There's a catch here: any finish that penetrates the wood and allows the light in will increase the color saturation, making it look darker, even if the finish itself is water clear and transparent. It's just in the nature of things that it shows up more on lighter colored woods. Traditionally the finishes that bring out the beauty of the wood best are clear and have about the same index of refraction as the cellulose itself, so that light reflects from the structure of the wood rather than the finish. Traditional oil-resin varnishes, or modern analogs, seem to do this best. Linseed oil itself also comes close. Shellac and nitrocellulose lacquer are not as 'deep' in that way, and can look 'veiled' by comparison, because the IR is not right. To my eyes UV cure polyester has too high a refractive index. This gives it a very reflective surface, but doesn't get the light into the wood: it's an impressive surface, but there's not as much under it.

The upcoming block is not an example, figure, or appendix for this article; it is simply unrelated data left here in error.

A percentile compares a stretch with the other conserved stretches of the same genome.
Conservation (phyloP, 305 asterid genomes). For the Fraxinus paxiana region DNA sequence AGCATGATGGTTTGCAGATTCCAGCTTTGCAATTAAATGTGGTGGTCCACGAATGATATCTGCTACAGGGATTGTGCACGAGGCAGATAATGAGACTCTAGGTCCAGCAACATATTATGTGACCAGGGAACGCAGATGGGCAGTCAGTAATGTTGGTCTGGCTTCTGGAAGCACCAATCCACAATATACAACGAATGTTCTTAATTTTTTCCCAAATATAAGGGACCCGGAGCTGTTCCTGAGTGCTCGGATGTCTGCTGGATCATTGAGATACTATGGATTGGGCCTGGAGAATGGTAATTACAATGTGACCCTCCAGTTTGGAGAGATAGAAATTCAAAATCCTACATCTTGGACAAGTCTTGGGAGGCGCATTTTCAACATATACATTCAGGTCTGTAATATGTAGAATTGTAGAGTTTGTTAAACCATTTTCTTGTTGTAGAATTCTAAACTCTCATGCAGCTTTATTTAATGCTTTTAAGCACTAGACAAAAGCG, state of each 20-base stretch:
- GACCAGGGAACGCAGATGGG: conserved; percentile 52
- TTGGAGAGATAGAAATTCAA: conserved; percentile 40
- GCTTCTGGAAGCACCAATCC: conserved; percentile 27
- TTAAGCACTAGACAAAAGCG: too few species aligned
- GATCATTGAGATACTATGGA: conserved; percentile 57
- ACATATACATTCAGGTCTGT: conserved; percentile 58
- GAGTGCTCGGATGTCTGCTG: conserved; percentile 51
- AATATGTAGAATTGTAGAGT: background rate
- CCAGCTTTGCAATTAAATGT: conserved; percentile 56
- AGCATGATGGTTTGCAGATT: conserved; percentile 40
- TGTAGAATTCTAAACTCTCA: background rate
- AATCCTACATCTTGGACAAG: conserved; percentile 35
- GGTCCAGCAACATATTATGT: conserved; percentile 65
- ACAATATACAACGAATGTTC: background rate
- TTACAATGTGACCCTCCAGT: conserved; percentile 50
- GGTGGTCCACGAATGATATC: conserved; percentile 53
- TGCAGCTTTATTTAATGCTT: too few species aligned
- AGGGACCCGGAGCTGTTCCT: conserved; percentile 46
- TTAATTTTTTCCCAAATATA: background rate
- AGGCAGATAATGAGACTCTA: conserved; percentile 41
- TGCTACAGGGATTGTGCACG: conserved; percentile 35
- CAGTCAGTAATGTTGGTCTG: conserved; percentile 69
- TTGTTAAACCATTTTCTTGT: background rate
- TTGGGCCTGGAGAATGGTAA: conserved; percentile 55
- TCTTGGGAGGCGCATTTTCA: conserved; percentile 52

The water born finishes I tried years ago tended to just sit on the surface. Usually the instructions tell you to seal the wood with something like epoxy or shellac, but if you leave that out you get a surface film with no penetration. The water is what actually wets the wood, so when it's gone the finish is not able to conduct light into the wood. Again, the 'veiled' look, but it certainly is white on white wood.
Personally, I'd find the clearest oil-resin varnish I could, and use that. There will still be plenty of contrast, since the dark wood will be color saturated as well, and you'll see the wood much better. At the moment I'm using Murdoch's Ure-alkyd 500 floor finish, from Sutherland-Welles, and it look great. It's almost as hard as nitro. The main issue I'm having is getting it to harden reliably on some oily woods, including some you don't think of as oily, such as Macassar ebony. Sealing the surface with CA seems to work, and doesn't look veiled to me.